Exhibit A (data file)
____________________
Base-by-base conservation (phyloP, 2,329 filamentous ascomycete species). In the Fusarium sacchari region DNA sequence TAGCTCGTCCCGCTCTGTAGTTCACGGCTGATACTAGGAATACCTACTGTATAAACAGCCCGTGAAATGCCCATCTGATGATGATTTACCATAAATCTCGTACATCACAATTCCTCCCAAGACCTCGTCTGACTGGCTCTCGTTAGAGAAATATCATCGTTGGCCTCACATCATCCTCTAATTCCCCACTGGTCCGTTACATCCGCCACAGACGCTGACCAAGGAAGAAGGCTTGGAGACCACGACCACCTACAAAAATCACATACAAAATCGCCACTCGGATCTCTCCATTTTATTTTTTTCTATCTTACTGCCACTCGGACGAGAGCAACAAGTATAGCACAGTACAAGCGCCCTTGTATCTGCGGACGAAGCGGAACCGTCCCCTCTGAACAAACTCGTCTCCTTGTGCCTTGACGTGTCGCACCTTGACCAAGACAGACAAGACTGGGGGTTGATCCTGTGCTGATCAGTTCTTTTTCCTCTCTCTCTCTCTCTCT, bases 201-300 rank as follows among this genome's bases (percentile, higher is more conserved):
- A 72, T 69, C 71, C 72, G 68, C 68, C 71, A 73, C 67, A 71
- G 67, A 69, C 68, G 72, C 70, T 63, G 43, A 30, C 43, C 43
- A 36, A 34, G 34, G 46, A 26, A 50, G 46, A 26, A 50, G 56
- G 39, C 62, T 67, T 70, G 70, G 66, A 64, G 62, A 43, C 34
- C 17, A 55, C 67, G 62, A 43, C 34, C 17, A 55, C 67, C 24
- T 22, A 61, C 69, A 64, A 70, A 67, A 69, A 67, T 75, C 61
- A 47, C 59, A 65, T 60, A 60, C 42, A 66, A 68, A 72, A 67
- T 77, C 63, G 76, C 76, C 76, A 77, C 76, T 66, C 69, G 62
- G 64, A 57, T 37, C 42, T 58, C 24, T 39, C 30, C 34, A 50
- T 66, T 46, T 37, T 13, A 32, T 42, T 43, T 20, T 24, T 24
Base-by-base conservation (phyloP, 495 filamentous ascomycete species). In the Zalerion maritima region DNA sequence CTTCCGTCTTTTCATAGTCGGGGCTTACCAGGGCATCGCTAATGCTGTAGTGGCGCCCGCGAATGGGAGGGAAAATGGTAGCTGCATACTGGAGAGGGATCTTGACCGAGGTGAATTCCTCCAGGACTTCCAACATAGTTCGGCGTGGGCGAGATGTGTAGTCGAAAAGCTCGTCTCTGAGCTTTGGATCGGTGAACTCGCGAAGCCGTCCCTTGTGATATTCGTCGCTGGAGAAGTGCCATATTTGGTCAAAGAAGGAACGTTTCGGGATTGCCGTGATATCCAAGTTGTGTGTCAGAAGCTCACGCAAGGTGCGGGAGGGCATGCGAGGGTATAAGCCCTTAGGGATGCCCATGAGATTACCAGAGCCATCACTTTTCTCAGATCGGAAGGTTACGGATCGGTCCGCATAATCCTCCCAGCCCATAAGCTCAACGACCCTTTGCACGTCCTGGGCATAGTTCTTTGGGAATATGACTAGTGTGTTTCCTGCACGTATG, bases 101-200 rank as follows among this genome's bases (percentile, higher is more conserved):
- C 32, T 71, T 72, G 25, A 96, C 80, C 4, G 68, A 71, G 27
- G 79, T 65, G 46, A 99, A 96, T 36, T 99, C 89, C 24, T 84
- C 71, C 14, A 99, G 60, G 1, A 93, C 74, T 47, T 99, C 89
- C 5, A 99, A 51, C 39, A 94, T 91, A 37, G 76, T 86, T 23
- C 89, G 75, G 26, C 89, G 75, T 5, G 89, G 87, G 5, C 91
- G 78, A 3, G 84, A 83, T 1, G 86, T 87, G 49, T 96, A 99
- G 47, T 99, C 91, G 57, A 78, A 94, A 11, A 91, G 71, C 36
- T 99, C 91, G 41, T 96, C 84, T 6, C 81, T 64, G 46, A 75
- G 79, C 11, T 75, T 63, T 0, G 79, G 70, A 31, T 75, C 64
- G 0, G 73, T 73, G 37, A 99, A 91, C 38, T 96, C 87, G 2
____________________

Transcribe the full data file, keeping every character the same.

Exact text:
Base-by-base conservation (phyloP, 2,329 filamentous ascomycete species). In the Fusarium sacchari region DNA sequence TAGCTCGTCCCGCTCTGTAGTTCACGGCTGATACTAGGAATACCTACTGTATAAACAGCCCGTGAAATGCCCATCTGATGATGATTTACCATAAATCTCGTACATCACAATTCCTCCCAAGACCTCGTCTGACTGGCTCTCGTTAGAGAAATATCATCGTTGGCCTCACATCATCCTCTAATTCCCCACTGGTCCGTTACATCCGCCACAGACGCTGACCAAGGAAGAAGGCTTGGAGACCACGACCACCTACAAAAATCACATACAAAATCGCCACTCGGATCTCTCCATTTTATTTTTTTCTATCTTACTGCCACTCGGACGAGAGCAACAAGTATAGCACAGTACAAGCGCCCTTGTATCTGCGGACGAAGCGGAACCGTCCCCTCTGAACAAACTCGTCTCCTTGTGCCTTGACGTGTCGCACCTTGACCAAGACAGACAAGACTGGGGGTTGATCCTGTGCTGATCAGTTCTTTTTCCTCTCTCTCTCTCTCTCT, bases 201-300 rank as follows among this genome's bases (percentile, higher is more conserved):
- A 72, T 69, C 71, C 72, G 68, C 68, C 71, A 73, C 67, A 71
- G 67, A 69, C 68, G 72, C 70, T 63, G 43, A 30, C 43, C 43
- A 36, A 34, G 34, G 46, A 26, A 50, G 46, A 26, A 50, G 56
- G 39, C 62, T 67, T 70, G 70, G 66, A 64, G 62, A 43, C 34
- C 17, A 55, C 67, G 62, A 43, C 34, C 17, A 55, C 67, C 24
- T 22, A 61, C 69, A 64, A 70, A 67, A 69, A 67, T 75, C 61
- A 47, C 59, A 65, T 60, A 60, C 42, A 66, A 68, A 72, A 67
- T 77, C 63, G 76, C 76, C 76, A 77, C 76, T 66, C 69, G 62
- G 64, A 57, T 37, C 42, T 58, C 24, T 39, C 30, C 34, A 50
- T 66, T 46, T 37, T 13, A 32, T 42, T 43, T 20, T 24, T 24
Base-by-base conservation (phyloP, 495 filamentous ascomycete species). In the Zalerion maritima region DNA sequence CTTCCGTCTTTTCATAGTCGGGGCTTACCAGGGCATCGCTAATGCTGTAGTGGCGCCCGCGAATGGGAGGGAAAATGGTAGCTGCATACTGGAGAGGGATCTTGACCGAGGTGAATTCCTCCAGGACTTCCAACATAGTTCGGCGTGGGCGAGATGTGTAGTCGAAAAGCTCGTCTCTGAGCTTTGGATCGGTGAACTCGCGAAGCCGTCCCTTGTGATATTCGTCGCTGGAGAAGTGCCATATTTGGTCAAAGAAGGAACGTTTCGGGATTGCCGTGATATCCAAGTTGTGTGTCAGAAGCTCACGCAAGGTGCGGGAGGGCATGCGAGGGTATAAGCCCTTAGGGATGCCCATGAGATTACCAGAGCCATCACTTTTCTCAGATCGGAAGGTTACGGATCGGTCCGCATAATCCTCCCAGCCCATAAGCTCAACGACCCTTTGCACGTCCTGGGCATAGTTCTTTGGGAATATGACTAGTGTGTTTCCTGCACGTATG, bases 101-200 rank as follows among this genome's bases (percentile, higher is more conserved):
- C 32, T 71, T 72, G 25, A 96, C 80, C 4, G 68, A 71, G 27
- G 79, T 65, G 46, A 99, A 96, T 36, T 99, C 89, C 24, T 84
- C 71, C 14, A 99, G 60, G 1, A 93, C 74, T 47, T 99, C 89
- C 5, A 99, A 51, C 39, A 94, T 91, A 37, G 76, T 86, T 23
- C 89, G 75, G 26, C 89, G 75, T 5, G 89, G 87, G 5, C 91
- G 78, A 3, G 84, A 83, T 1, G 86, T 87, G 49, T 96, A 99
- G 47, T 99, C 91, G 57, A 78, A 94, A 11, A 91, G 71, C 36
- T 99, C 91, G 41, T 96, C 84, T 6, C 81, T 64, G 46, A 75
- G 79, C 11, T 75, T 63, T 0, G 79, G 70, A 31, T 75, C 64
- G 0, G 73, T 73, G 37, A 99, A 91, C 38, T 96, C 87, G 2